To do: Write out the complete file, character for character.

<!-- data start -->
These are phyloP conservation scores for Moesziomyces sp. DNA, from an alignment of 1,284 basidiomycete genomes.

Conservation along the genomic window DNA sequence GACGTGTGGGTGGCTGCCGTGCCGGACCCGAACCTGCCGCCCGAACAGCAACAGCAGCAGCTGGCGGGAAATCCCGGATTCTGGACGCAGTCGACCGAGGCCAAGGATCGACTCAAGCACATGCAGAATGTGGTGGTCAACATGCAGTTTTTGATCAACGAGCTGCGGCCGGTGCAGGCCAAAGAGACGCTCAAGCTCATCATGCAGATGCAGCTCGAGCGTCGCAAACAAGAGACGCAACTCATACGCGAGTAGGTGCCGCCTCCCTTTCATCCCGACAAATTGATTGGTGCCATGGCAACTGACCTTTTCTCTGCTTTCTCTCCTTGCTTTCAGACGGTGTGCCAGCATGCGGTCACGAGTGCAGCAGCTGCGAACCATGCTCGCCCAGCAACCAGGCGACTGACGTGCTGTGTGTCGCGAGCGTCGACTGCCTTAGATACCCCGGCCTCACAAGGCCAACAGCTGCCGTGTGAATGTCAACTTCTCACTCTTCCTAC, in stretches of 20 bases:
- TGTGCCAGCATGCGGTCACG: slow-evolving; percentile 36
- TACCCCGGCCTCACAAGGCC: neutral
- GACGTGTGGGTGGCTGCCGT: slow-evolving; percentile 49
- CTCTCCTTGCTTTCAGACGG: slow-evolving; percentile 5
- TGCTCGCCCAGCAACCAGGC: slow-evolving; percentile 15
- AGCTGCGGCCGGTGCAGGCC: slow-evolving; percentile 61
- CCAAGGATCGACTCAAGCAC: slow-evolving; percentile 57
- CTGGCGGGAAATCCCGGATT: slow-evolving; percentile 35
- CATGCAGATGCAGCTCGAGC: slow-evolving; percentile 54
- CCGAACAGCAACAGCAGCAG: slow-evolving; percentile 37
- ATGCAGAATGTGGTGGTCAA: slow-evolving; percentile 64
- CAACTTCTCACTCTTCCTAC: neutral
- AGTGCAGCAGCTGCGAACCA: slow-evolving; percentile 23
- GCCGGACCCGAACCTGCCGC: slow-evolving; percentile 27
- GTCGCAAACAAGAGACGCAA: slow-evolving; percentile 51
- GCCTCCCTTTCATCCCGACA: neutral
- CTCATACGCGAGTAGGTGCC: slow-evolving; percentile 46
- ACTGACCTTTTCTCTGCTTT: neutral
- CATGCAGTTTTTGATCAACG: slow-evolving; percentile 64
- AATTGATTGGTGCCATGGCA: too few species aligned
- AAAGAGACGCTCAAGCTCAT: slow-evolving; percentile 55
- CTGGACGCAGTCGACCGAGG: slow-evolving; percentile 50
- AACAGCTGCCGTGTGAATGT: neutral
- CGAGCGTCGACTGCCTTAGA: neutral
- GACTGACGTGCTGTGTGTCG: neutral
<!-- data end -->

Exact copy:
These are phyloP conservation scores for Moesziomyces sp. DNA, from an alignment of 1,284 basidiomycete genomes.

Conservation along the genomic window DNA sequence GACGTGTGGGTGGCTGCCGTGCCGGACCCGAACCTGCCGCCCGAACAGCAACAGCAGCAGCTGGCGGGAAATCCCGGATTCTGGACGCAGTCGACCGAGGCCAAGGATCGACTCAAGCACATGCAGAATGTGGTGGTCAACATGCAGTTTTTGATCAACGAGCTGCGGCCGGTGCAGGCCAAAGAGACGCTCAAGCTCATCATGCAGATGCAGCTCGAGCGTCGCAAACAAGAGACGCAACTCATACGCGAGTAGGTGCCGCCTCCCTTTCATCCCGACAAATTGATTGGTGCCATGGCAACTGACCTTTTCTCTGCTTTCTCTCCTTGCTTTCAGACGGTGTGCCAGCATGCGGTCACGAGTGCAGCAGCTGCGAACCATGCTCGCCCAGCAACCAGGCGACTGACGTGCTGTGTGTCGCGAGCGTCGACTGCCTTAGATACCCCGGCCTCACAAGGCCAACAGCTGCCGTGTGAATGTCAACTTCTCACTCTTCCTAC, in stretches of 20 bases:
- TGTGCCAGCATGCGGTCACG: slow-evolving; percentile 36
- TACCCCGGCCTCACAAGGCC: neutral
- GACGTGTGGGTGGCTGCCGT: slow-evolving; percentile 49
- CTCTCCTTGCTTTCAGACGG: slow-evolving; percentile 5
- TGCTCGCCCAGCAACCAGGC: slow-evolving; percentile 15
- AGCTGCGGCCGGTGCAGGCC: slow-evolving; percentile 61
- CCAAGGATCGACTCAAGCAC: slow-evolving; percentile 57
- CTGGCGGGAAATCCCGGATT: slow-evolving; percentile 35
- CATGCAGATGCAGCTCGAGC: slow-evolving; percentile 54
- CCGAACAGCAACAGCAGCAG: slow-evolving; percentile 37
- ATGCAGAATGTGGTGGTCAA: slow-evolving; percentile 64
- CAACTTCTCACTCTTCCTAC: neutral
- AGTGCAGCAGCTGCGAACCA: slow-evolving; percentile 23
- GCCGGACCCGAACCTGCCGC: slow-evolving; percentile 27
- GTCGCAAACAAGAGACGCAA: slow-evolving; percentile 51
- GCCTCCCTTTCATCCCGACA: neutral
- CTCATACGCGAGTAGGTGCC: slow-evolving; percentile 46
- ACTGACCTTTTCTCTGCTTT: neutral
- CATGCAGTTTTTGATCAACG: slow-evolving; percentile 64
- AATTGATTGGTGCCATGGCA: too few species aligned
- AAAGAGACGCTCAAGCTCAT: slow-evolving; percentile 55
- CTGGACGCAGTCGACCGAGG: slow-evolving; percentile 50
- AACAGCTGCCGTGTGAATGT: neutral
- CGAGCGTCGACTGCCTTAGA: neutral
- GACTGACGTGCTGTGTGTCG: neutral